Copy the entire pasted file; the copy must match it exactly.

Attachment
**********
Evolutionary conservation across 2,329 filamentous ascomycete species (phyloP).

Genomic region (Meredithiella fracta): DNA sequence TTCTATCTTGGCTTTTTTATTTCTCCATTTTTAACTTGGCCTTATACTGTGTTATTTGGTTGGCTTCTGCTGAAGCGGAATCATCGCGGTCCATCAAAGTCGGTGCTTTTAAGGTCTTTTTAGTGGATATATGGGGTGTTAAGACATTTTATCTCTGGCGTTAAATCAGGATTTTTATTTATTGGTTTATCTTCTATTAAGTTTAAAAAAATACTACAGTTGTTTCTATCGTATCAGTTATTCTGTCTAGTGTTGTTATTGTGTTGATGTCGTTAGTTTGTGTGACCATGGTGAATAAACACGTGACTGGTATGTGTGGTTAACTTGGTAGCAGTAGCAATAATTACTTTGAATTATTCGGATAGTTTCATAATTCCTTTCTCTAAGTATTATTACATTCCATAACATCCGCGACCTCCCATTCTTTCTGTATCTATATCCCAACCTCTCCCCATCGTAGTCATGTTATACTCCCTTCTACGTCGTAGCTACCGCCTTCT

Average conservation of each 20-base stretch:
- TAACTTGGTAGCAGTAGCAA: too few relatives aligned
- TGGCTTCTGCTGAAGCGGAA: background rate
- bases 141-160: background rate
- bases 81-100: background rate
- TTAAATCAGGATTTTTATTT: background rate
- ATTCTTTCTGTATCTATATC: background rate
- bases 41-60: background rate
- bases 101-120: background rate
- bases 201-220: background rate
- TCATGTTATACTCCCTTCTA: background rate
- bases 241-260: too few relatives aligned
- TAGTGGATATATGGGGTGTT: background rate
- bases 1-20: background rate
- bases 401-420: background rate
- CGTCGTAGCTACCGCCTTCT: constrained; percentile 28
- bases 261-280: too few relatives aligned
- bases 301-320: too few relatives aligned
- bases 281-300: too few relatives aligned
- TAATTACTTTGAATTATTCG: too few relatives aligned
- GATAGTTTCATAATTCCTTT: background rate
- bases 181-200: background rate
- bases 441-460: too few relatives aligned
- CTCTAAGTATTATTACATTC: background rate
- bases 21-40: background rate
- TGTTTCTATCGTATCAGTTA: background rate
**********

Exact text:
Evolutionary conservation across 2,329 filamentous ascomycete species (phyloP).

Genomic region (Meredithiella fracta): DNA sequence TTCTATCTTGGCTTTTTTATTTCTCCATTTTTAACTTGGCCTTATACTGTGTTATTTGGTTGGCTTCTGCTGAAGCGGAATCATCGCGGTCCATCAAAGTCGGTGCTTTTAAGGTCTTTTTAGTGGATATATGGGGTGTTAAGACATTTTATCTCTGGCGTTAAATCAGGATTTTTATTTATTGGTTTATCTTCTATTAAGTTTAAAAAAATACTACAGTTGTTTCTATCGTATCAGTTATTCTGTCTAGTGTTGTTATTGTGTTGATGTCGTTAGTTTGTGTGACCATGGTGAATAAACACGTGACTGGTATGTGTGGTTAACTTGGTAGCAGTAGCAATAATTACTTTGAATTATTCGGATAGTTTCATAATTCCTTTCTCTAAGTATTATTACATTCCATAACATCCGCGACCTCCCATTCTTTCTGTATCTATATCCCAACCTCTCCCCATCGTAGTCATGTTATACTCCCTTCTACGTCGTAGCTACCGCCTTCT

Average conservation of each 20-base stretch:
- TAACTTGGTAGCAGTAGCAA: too few relatives aligned
- TGGCTTCTGCTGAAGCGGAA: background rate
- bases 141-160: background rate
- bases 81-100: background rate
- TTAAATCAGGATTTTTATTT: background rate
- ATTCTTTCTGTATCTATATC: background rate
- bases 41-60: background rate
- bases 101-120: background rate
- bases 201-220: background rate
- TCATGTTATACTCCCTTCTA: background rate
- bases 241-260: too few relatives aligned
- TAGTGGATATATGGGGTGTT: background rate
- bases 1-20: background rate
- bases 401-420: background rate
- CGTCGTAGCTACCGCCTTCT: constrained; percentile 28
- bases 261-280: too few relatives aligned
- bases 301-320: too few relatives aligned
- bases 281-300: too few relatives aligned
- TAATTACTTTGAATTATTCG: too few relatives aligned
- GATAGTTTCATAATTCCTTT: background rate
- bases 181-200: background rate
- bases 441-460: too few relatives aligned
- CTCTAAGTATTATTACATTC: background rate
- bases 21-40: background rate
- TGTTTCTATCGTATCAGTTA: background rate